The UK's carbon footprint in 2009 was 20% higher than in 1990, according to new data from Defra
They also reveal that the amount of CO₂ emissions associated with imported goods and services consumed in the UK accounted for 45% of the footprint in 2009 compared with 27% in 1990.
The latest figures show that the economic downturn has stemmed the upward trajectory of the UK’s embedded emissions, with the country’s carbon footprint – defined as emissions associated with the spending of UK residents on goods and services wherever the emissions arise – shrinking by 9% between 2008 and 2009.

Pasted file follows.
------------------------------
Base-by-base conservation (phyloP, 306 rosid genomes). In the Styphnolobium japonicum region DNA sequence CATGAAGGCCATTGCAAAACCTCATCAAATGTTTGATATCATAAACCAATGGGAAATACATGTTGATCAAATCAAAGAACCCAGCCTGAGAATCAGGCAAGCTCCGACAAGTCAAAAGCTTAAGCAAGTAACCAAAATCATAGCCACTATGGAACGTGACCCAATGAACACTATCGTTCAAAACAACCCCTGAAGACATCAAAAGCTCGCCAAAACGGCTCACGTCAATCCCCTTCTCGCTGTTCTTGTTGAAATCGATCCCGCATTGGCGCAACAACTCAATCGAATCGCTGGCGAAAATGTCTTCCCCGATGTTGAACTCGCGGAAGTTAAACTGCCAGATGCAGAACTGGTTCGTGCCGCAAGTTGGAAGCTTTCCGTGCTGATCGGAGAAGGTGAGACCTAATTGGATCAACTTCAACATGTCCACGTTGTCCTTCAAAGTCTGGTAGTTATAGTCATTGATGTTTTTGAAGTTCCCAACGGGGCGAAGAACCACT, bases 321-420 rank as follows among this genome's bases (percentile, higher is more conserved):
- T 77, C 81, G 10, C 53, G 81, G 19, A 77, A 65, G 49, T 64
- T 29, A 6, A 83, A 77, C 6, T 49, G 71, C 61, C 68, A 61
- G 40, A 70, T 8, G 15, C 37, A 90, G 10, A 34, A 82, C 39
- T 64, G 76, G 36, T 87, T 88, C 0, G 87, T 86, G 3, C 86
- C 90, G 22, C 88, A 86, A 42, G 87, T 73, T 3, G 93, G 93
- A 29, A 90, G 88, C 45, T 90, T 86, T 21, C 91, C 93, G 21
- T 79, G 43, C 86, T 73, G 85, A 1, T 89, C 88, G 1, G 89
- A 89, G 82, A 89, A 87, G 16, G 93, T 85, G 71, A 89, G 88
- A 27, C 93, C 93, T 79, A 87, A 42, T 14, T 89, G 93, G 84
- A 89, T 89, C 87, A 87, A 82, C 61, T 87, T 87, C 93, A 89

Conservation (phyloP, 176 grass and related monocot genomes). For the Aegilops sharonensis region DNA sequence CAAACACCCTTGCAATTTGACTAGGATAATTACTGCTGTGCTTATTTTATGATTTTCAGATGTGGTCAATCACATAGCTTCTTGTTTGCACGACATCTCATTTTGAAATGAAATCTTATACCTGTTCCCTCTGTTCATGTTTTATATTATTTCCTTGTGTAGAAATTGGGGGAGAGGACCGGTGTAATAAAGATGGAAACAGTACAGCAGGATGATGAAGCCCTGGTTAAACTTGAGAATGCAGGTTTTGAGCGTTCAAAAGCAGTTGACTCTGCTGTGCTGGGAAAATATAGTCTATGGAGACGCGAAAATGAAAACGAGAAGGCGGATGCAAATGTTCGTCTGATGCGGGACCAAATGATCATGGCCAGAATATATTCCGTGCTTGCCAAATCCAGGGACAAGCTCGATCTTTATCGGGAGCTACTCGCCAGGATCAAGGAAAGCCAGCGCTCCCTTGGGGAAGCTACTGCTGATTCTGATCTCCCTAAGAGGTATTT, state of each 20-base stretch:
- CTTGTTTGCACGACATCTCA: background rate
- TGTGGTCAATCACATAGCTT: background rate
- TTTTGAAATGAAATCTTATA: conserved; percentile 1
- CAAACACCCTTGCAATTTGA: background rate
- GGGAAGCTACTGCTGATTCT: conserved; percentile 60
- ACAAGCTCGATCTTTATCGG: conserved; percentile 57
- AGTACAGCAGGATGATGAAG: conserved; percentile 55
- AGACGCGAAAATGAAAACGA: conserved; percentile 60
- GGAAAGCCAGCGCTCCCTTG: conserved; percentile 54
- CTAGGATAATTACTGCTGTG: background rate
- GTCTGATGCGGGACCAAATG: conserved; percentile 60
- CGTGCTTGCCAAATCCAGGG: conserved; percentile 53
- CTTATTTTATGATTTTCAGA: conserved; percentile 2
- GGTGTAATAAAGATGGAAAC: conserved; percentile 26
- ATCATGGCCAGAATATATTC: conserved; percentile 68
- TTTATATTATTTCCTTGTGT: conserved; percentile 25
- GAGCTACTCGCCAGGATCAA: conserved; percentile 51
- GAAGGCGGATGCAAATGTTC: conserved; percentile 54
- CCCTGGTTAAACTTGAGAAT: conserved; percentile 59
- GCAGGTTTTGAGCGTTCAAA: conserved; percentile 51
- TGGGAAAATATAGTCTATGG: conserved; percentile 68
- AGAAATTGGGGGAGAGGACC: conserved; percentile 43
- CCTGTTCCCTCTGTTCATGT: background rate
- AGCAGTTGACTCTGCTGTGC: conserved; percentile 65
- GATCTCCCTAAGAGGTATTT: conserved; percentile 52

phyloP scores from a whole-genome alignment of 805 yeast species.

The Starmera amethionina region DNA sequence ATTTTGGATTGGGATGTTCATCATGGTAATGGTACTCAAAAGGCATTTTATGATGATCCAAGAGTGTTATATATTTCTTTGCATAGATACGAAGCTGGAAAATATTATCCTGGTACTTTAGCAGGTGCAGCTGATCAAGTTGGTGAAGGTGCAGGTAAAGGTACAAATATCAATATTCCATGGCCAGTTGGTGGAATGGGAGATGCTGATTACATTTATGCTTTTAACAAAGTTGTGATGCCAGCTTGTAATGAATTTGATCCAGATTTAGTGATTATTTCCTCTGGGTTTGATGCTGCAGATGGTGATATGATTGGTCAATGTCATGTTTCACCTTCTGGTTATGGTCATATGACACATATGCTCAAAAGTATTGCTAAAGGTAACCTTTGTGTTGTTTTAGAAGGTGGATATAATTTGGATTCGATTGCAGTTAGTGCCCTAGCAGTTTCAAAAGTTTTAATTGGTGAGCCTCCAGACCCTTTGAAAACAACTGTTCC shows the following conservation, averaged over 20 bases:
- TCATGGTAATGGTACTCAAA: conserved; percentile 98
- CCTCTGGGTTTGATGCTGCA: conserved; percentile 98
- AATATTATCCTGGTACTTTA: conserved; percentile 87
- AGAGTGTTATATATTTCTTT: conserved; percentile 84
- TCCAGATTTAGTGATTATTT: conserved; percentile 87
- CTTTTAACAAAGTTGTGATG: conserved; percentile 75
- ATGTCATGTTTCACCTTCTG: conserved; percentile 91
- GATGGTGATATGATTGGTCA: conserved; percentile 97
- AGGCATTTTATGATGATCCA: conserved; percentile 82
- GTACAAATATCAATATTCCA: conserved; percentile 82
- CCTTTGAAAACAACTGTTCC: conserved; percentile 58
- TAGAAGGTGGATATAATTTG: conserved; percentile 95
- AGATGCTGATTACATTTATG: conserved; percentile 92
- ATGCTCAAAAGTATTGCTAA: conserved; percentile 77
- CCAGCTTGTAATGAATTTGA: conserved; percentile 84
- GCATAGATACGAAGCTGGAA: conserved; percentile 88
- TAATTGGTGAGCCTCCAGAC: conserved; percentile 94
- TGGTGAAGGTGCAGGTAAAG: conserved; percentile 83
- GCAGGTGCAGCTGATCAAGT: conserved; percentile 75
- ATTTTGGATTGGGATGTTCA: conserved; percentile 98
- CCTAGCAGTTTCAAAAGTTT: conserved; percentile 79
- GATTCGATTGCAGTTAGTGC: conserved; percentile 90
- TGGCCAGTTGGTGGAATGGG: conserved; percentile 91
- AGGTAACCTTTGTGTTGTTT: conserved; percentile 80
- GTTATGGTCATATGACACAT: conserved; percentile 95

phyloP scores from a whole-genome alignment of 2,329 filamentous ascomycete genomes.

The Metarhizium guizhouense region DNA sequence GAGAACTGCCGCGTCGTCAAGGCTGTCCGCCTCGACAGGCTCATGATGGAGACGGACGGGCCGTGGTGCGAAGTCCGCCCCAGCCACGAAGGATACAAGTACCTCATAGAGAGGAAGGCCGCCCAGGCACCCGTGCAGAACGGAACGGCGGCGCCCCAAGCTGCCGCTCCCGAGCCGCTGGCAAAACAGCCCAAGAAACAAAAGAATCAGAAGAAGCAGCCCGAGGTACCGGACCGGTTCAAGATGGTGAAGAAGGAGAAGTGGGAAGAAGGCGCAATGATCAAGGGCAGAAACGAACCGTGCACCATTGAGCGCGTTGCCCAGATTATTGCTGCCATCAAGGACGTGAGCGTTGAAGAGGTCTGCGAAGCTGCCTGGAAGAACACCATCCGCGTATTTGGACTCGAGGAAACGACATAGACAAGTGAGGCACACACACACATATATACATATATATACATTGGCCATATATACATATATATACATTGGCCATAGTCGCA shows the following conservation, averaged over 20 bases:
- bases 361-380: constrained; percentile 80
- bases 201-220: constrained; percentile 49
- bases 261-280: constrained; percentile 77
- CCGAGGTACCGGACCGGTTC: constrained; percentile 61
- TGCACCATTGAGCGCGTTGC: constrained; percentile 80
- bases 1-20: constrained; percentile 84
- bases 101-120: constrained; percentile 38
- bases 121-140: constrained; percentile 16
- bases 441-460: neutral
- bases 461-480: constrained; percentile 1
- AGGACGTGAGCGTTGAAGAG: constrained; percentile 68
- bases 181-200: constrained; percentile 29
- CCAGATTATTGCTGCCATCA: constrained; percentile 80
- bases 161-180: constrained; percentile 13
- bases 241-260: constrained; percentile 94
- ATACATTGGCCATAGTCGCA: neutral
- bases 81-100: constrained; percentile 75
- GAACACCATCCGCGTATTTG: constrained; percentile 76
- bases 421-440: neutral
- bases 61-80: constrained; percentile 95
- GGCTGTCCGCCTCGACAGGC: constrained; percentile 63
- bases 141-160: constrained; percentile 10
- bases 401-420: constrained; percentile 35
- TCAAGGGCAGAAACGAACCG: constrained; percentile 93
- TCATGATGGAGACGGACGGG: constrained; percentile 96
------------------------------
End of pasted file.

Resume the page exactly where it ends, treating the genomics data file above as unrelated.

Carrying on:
Defra estimates that over the whole period, CO₂ emissions from imports doubled, while emissions from the consumption of goods and services produced in the UK decreased by 10%.
The environment department says the domestic fall was due to a significant drop in emissions from power stations, largely because of a fall in demand as well as a large reduction in emissions from heavy-goods vehicles, and a noticeable fall in emissions from construction activity.